*sigh* Ok, so I have to talk about Bryan Singer, who is our listed director here. We’ve known Singer can direct since The Usual Suspects and I have been a fan of almost every movie of his I have watched. In light of the #MeToo movement, I would be remiss to ignore his off screen antics and the accusations which go back to the early 90s. Let me make it clear, I believe the accusers. Fox must as well for they fired him from the picture back in December of last year and brought in Dexter Fletcher, an actor turned director to finish the film. The official story is Singer was erratic on set and had a fight with Malek, but Fletchers hiring was on the heels of the news breaking of the accusations about Singer coming to the public eye.  I’ll have more commentary below in the TL:DR section but suffice to say the movie was well directed.

Malek for his part as Mercury nailed it. In every capacity. He brought the charm, the body language, the wit, and the voice. He also brought the pain in the final act that cannot be ignored. Rami was a perfect casting. I first saw him in the Twilight series as an Egyptian Vampire, followed by Mr. Robot, and then his epic mo-cap performance in the video game Until Dawn. He is amazing actor that deserves more parts and hopefully he is on the Best Actor considerations lists as he rightfully earns it.  Recognition must go to the rest of “The Band” as Gwilym Lee has to take on the role of Brian May, Ben Hardy (Angel from X-Men Apocalypse), has to nail Roger Taylor, and Joseph Mazzello (Tim from Jurassic Park) has to cover John Deacon. For every bit that Malek has to carry the film as Mercury, these three men must make it feel like they are the rest of Queen and bring their own acting talents to full weight to keep up with Rami. They succeed in such a way that I forgot they were actors. When you consider how much weight the real May, Taylor, and Deacon had in the film with effort put to making sure that everything was to spec for the casting of Rami and that his performance did Freddie justice, you know they had their own thoughts on their counterparts.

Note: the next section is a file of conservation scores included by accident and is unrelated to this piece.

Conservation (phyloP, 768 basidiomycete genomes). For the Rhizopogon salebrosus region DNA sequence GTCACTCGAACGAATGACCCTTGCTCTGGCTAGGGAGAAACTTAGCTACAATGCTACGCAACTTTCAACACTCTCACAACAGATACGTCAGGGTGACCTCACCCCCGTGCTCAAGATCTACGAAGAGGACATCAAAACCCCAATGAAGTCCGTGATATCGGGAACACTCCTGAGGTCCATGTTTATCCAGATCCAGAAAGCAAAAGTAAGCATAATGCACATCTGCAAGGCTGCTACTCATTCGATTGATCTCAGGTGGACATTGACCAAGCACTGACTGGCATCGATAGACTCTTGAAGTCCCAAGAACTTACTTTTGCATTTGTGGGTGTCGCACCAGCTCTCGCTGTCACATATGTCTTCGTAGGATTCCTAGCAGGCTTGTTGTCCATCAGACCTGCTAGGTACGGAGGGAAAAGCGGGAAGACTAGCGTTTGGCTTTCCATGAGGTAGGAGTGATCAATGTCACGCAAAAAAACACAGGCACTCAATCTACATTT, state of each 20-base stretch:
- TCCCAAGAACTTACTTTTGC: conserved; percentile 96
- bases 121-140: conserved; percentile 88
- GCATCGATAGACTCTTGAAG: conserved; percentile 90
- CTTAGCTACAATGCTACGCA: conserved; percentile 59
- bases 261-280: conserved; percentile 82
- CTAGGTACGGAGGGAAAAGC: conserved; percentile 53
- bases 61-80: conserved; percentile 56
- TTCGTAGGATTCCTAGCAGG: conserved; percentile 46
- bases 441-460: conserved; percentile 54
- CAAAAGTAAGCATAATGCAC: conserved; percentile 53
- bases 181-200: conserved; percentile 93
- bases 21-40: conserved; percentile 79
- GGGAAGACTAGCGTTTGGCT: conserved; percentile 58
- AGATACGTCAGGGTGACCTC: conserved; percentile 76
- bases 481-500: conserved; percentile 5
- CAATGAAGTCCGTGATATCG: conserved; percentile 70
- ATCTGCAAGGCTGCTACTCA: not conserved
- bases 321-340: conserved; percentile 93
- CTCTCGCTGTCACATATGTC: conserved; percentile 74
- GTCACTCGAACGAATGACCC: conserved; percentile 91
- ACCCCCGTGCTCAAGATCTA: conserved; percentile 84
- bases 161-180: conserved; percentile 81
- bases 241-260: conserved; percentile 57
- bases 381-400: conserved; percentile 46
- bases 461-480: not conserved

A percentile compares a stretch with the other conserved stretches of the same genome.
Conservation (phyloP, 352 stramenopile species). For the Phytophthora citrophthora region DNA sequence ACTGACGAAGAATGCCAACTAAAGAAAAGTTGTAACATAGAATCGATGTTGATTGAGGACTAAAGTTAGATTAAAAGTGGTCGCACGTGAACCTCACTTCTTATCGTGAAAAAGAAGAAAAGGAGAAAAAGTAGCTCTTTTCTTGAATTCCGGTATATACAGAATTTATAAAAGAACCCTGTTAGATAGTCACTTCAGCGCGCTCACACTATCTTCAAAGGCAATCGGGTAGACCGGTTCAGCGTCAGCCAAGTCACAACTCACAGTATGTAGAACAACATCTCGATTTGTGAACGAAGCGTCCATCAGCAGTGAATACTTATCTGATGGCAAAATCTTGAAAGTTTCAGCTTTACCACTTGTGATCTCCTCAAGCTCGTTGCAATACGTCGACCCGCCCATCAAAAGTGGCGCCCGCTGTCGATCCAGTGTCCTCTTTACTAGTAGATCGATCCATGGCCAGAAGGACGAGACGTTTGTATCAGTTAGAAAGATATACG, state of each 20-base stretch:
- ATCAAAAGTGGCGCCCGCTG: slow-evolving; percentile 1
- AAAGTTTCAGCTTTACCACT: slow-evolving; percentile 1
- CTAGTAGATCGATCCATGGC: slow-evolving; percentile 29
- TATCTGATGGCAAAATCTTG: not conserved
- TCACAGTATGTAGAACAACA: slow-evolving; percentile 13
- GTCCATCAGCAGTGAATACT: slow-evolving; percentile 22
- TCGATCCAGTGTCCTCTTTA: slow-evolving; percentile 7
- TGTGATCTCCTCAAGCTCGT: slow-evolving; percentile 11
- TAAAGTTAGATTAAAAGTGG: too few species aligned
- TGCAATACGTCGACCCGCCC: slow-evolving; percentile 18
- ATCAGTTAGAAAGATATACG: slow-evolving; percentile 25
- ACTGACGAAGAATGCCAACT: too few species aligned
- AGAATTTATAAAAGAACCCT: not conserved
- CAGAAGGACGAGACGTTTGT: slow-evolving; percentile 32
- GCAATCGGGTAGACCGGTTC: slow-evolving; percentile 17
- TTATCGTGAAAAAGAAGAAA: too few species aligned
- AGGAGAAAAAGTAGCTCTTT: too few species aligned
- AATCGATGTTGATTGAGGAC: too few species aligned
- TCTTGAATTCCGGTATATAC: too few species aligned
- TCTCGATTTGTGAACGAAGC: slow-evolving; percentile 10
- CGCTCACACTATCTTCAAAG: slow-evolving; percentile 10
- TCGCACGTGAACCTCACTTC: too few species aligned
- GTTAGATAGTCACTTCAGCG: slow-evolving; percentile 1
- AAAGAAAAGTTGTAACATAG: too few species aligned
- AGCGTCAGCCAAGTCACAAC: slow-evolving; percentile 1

The production design was top notch with a fantastic series of opening shots that bookend the film with the Live Aid performance in 1985. There is an almost surreal quality put to the film during that sequence that needs to be called out. There are other fantastic framing devices done throughout the film that would invoke my spoiler rule, but many of them just hit hard when they are done.

TL;DR

If you have been waiting for my review of this movie, you have it. That is to say go see it. It is well shot, well acted, and powerful. It doesn’t shy away from any aspect of Freddie Mercury’s life that I am aware of and is all the better for it.  The movie is amazing and left me in tears when the soft lyrics of “Who Wants to Live Forever” begin to play at one point in the movie.

Would you see it again?

Yes, with the best sound system possible. It deserves it.

Buying it?

Of course.

So…extra commentary?

Alright – if you don’t care about the behind the scenes of the movie industry, please stop here. If you want to know more about that sort of thing continue on

Singer is being put forth for a “For Your Consideration” by Fox for the Academy Award. This is a loaded gun, but I am not sure what it’s loaded with to be honest. Fox fired him from the picture, yet he has sole directing credit. Do they have a choice? Well maybe, maybe not. There might be contract information between Fox and Singer that makes this non negotiable. I know from previous films I’ve reviewed a director cannot be removed from credit unless a substantial (roughly 70% of the movie) is reshot/redone; which is how Lord and Miller were able to be removed from Solo, but Gareth Edwards remained on for Rogue One, even though Tony Gilroy came in later. So they have to keep him on the credit, which means Fletcher only did some minor work on the film. Singer didn’t remove himself or release them, which is an interesting move on his part as well.

The play by Fox here isn’t as black and white as one would think and I have a feeling there is more in the background we don’t know. So what happens if he wins? Oof.  That is an interesting question. Would the Academy even let it go up for a best director or best picture because of this and take the risks in light of #MeToo? Should or could it get a Best Picture or Best Director nod from the Academy? Objectively yes. Subjectively….no. I hate to say it but as this is a new release not something out for years, we cannot separate the art from the artist here and even as Hollywood continues to praise the likes of Woody Allen and Roman Polanski, a line must be drawn. Here is a good place to do it.